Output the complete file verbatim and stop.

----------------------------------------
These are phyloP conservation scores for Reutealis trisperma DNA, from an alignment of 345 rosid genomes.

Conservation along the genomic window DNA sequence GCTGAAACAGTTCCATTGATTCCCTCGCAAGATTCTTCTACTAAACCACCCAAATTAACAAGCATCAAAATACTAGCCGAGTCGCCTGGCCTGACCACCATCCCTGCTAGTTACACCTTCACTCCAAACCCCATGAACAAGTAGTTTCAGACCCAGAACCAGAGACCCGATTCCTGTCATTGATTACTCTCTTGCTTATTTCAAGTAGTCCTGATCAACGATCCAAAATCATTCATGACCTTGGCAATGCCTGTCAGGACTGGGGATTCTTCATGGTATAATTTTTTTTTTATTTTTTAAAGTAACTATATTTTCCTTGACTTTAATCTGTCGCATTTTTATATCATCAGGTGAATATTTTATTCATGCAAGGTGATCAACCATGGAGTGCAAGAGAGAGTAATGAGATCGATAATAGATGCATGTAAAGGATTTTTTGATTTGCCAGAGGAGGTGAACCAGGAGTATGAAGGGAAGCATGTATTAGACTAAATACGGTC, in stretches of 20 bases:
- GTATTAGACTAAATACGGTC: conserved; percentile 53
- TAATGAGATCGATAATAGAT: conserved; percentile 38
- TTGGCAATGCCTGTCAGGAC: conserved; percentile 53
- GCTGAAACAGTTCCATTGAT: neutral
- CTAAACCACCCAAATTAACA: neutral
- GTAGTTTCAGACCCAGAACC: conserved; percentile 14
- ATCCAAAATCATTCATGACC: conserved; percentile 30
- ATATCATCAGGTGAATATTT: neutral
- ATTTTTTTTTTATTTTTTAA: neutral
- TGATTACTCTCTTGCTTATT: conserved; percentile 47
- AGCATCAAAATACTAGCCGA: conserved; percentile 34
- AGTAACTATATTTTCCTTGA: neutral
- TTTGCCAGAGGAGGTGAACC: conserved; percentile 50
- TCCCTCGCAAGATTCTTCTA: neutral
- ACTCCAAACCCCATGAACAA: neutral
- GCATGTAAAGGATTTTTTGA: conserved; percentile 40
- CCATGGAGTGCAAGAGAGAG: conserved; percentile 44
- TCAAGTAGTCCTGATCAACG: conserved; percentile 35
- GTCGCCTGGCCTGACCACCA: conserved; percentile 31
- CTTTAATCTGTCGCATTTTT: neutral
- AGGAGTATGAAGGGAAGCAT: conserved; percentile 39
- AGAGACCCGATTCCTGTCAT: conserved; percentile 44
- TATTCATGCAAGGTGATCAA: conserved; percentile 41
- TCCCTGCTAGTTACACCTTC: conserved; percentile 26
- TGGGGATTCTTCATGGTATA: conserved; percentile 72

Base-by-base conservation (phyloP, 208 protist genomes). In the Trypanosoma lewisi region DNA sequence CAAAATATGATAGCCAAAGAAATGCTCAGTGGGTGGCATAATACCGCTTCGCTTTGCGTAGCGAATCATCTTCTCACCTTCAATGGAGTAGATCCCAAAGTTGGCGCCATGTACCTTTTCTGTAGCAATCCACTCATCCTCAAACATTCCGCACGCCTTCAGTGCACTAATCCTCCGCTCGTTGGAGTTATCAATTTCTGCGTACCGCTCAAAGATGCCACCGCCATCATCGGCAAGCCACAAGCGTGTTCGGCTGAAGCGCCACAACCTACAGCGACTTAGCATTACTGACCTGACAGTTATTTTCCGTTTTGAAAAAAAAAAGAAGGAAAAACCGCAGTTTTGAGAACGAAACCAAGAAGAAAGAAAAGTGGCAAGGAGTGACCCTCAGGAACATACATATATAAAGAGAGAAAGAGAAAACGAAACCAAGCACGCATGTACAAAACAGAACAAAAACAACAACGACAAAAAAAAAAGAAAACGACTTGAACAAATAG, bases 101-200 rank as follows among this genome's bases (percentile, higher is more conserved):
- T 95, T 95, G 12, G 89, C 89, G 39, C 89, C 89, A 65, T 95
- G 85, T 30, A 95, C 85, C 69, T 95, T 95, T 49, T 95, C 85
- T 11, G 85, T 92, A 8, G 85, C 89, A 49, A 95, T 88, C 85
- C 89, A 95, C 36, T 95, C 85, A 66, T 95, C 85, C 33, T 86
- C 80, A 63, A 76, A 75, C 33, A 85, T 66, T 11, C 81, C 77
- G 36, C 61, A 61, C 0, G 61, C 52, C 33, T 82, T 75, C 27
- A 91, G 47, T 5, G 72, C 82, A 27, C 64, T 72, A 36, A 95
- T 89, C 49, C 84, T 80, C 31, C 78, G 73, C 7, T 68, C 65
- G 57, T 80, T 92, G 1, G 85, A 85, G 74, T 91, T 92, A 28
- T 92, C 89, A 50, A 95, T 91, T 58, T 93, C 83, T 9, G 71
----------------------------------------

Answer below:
These are phyloP conservation scores for Reutealis trisperma DNA, from an alignment of 345 rosid genomes.

Conservation along the genomic window DNA sequence GCTGAAACAGTTCCATTGATTCCCTCGCAAGATTCTTCTACTAAACCACCCAAATTAACAAGCATCAAAATACTAGCCGAGTCGCCTGGCCTGACCACCATCCCTGCTAGTTACACCTTCACTCCAAACCCCATGAACAAGTAGTTTCAGACCCAGAACCAGAGACCCGATTCCTGTCATTGATTACTCTCTTGCTTATTTCAAGTAGTCCTGATCAACGATCCAAAATCATTCATGACCTTGGCAATGCCTGTCAGGACTGGGGATTCTTCATGGTATAATTTTTTTTTTATTTTTTAAAGTAACTATATTTTCCTTGACTTTAATCTGTCGCATTTTTATATCATCAGGTGAATATTTTATTCATGCAAGGTGATCAACCATGGAGTGCAAGAGAGAGTAATGAGATCGATAATAGATGCATGTAAAGGATTTTTTGATTTGCCAGAGGAGGTGAACCAGGAGTATGAAGGGAAGCATGTATTAGACTAAATACGGTC, in stretches of 20 bases:
- GTATTAGACTAAATACGGTC: conserved; percentile 53
- TAATGAGATCGATAATAGAT: conserved; percentile 38
- TTGGCAATGCCTGTCAGGAC: conserved; percentile 53
- GCTGAAACAGTTCCATTGAT: neutral
- CTAAACCACCCAAATTAACA: neutral
- GTAGTTTCAGACCCAGAACC: conserved; percentile 14
- ATCCAAAATCATTCATGACC: conserved; percentile 30
- ATATCATCAGGTGAATATTT: neutral
- ATTTTTTTTTTATTTTTTAA: neutral
- TGATTACTCTCTTGCTTATT: conserved; percentile 47
- AGCATCAAAATACTAGCCGA: conserved; percentile 34
- AGTAACTATATTTTCCTTGA: neutral
- TTTGCCAGAGGAGGTGAACC: conserved; percentile 50
- TCCCTCGCAAGATTCTTCTA: neutral
- ACTCCAAACCCCATGAACAA: neutral
- GCATGTAAAGGATTTTTTGA: conserved; percentile 40
- CCATGGAGTGCAAGAGAGAG: conserved; percentile 44
- TCAAGTAGTCCTGATCAACG: conserved; percentile 35
- GTCGCCTGGCCTGACCACCA: conserved; percentile 31
- CTTTAATCTGTCGCATTTTT: neutral
- AGGAGTATGAAGGGAAGCAT: conserved; percentile 39
- AGAGACCCGATTCCTGTCAT: conserved; percentile 44
- TATTCATGCAAGGTGATCAA: conserved; percentile 41
- TCCCTGCTAGTTACACCTTC: conserved; percentile 26
- TGGGGATTCTTCATGGTATA: conserved; percentile 72

Base-by-base conservation (phyloP, 208 protist genomes). In the Trypanosoma lewisi region DNA sequence CAAAATATGATAGCCAAAGAAATGCTCAGTGGGTGGCATAATACCGCTTCGCTTTGCGTAGCGAATCATCTTCTCACCTTCAATGGAGTAGATCCCAAAGTTGGCGCCATGTACCTTTTCTGTAGCAATCCACTCATCCTCAAACATTCCGCACGCCTTCAGTGCACTAATCCTCCGCTCGTTGGAGTTATCAATTTCTGCGTACCGCTCAAAGATGCCACCGCCATCATCGGCAAGCCACAAGCGTGTTCGGCTGAAGCGCCACAACCTACAGCGACTTAGCATTACTGACCTGACAGTTATTTTCCGTTTTGAAAAAAAAAAGAAGGAAAAACCGCAGTTTTGAGAACGAAACCAAGAAGAAAGAAAAGTGGCAAGGAGTGACCCTCAGGAACATACATATATAAAGAGAGAAAGAGAAAACGAAACCAAGCACGCATGTACAAAACAGAACAAAAACAACAACGACAAAAAAAAAAGAAAACGACTTGAACAAATAG, bases 101-200 rank as follows among this genome's bases (percentile, higher is more conserved):
- T 95, T 95, G 12, G 89, C 89, G 39, C 89, C 89, A 65, T 95
- G 85, T 30, A 95, C 85, C 69, T 95, T 95, T 49, T 95, C 85
- T 11, G 85, T 92, A 8, G 85, C 89, A 49, A 95, T 88, C 85
- C 89, A 95, C 36, T 95, C 85, A 66, T 95, C 85, C 33, T 86
- C 80, A 63, A 76, A 75, C 33, A 85, T 66, T 11, C 81, C 77
- G 36, C 61, A 61, C 0, G 61, C 52, C 33, T 82, T 75, C 27
- A 91, G 47, T 5, G 72, C 82, A 27, C 64, T 72, A 36, A 95
- T 89, C 49, C 84, T 80, C 31, C 78, G 73, C 7, T 68, C 65
- G 57, T 80, T 92, G 1, G 85, A 85, G 74, T 91, T 92, A 28
- T 92, C 89, A 50, A 95, T 91, T 58, T 93, C 83, T 9, G 71